Meatworks now chasing stock
Farmers can offload stock to meat works immediately, a major change from during the drought when they were waiting up to four weeks to get stock killed.
Now the grass is growing there is little stock coming forward because farmers are not under the same feed-pressure to get rid of sheep, beef and dairy cattle.
At the height of the drought, farmers said it could take up to a month to get sheep and cattle in to meat works, and the plants were often able to take and process only half the numbers farmers wanted. But that has all changed. Beef + Lamb chairman Mike Petersen said there was now no wait and many meat works were chasing stock for processing.
‘‘At the height of the drought, we saw big numbers of animals coming forward,’’ he said.
‘‘Now farmers are down to their overwintering numbers, and the breeding stock on farms is well down on usual.’’
Mr Petersen said there was over-capacity in the meat industry for a reason and it worked at times of pressure (such as during a drought) and at the peak-kill time.
‘‘But now we’re thinking what is the cost on the sector of this over-capacity?’’ he said.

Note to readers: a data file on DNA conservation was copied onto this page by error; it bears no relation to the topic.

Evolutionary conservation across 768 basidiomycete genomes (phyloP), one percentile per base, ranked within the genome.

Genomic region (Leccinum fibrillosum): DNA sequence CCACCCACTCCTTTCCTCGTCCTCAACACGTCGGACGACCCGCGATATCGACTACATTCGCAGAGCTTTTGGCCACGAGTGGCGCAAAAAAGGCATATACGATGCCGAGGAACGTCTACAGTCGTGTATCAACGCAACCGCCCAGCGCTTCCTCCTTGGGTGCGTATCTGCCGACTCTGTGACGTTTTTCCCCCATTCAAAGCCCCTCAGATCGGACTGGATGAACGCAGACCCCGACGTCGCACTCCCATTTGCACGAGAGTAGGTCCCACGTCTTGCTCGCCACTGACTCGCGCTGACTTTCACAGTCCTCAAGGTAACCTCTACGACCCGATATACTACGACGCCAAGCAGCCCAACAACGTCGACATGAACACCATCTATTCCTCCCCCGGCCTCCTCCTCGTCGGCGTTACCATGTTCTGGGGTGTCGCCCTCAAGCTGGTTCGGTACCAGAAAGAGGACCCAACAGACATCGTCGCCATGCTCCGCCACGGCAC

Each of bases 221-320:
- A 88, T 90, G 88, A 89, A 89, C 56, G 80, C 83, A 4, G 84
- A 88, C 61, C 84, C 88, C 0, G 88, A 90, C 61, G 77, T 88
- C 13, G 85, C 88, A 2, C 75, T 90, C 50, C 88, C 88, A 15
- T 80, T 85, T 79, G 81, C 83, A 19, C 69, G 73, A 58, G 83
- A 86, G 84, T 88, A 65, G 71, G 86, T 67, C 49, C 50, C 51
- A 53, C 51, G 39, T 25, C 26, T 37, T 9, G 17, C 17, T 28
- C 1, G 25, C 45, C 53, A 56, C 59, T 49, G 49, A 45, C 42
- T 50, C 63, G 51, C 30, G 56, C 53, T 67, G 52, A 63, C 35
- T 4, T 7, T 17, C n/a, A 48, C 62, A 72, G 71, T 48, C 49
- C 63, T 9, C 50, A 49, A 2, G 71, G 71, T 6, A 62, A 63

Mr Petersen said all stock could be killed in 25-30 weeks, if it was a steady flow.
Industry sources said over-capacity in the meat industry was about half, and 20 per cent over-capacity would be more reasonable and cost-effective.
Mr Petersen said the kill was well ahead of the same time last year.
Lamb is 12 per cent ahead across the whole country and sheep 23 per cent up, and 40 per cent ahead in the North Island, as farmers have had to kill their breeding stock.
And he said 200,000 (40 per cent) more cows had been killed across New Zealand.
In the North Island, where the drought was most damaging, the beef and dairy cow kill was 48 per cent up on last year.
Mr Petersen said the number of beef steers and heifers killed was on a par with 2012.
There was a shortage of lamb for killing in the South Island and the price had gone up.
Federated Farmers president Bruce Wills said sheep farmers were receiving as low as $4.45 a kilogram for lamb in the meat schedule and although this had picked up lately by 20 cents to 30c a kilogram, prices were down by at least a third from a year ago.
Furthermore, the industry was expecting the lamb drop to be down by about three million next season, as fewer hoggets were mated, some ewes were culled during the drought, and there are likely to be fewer multiple births as a result of thinner ewes going to the ram.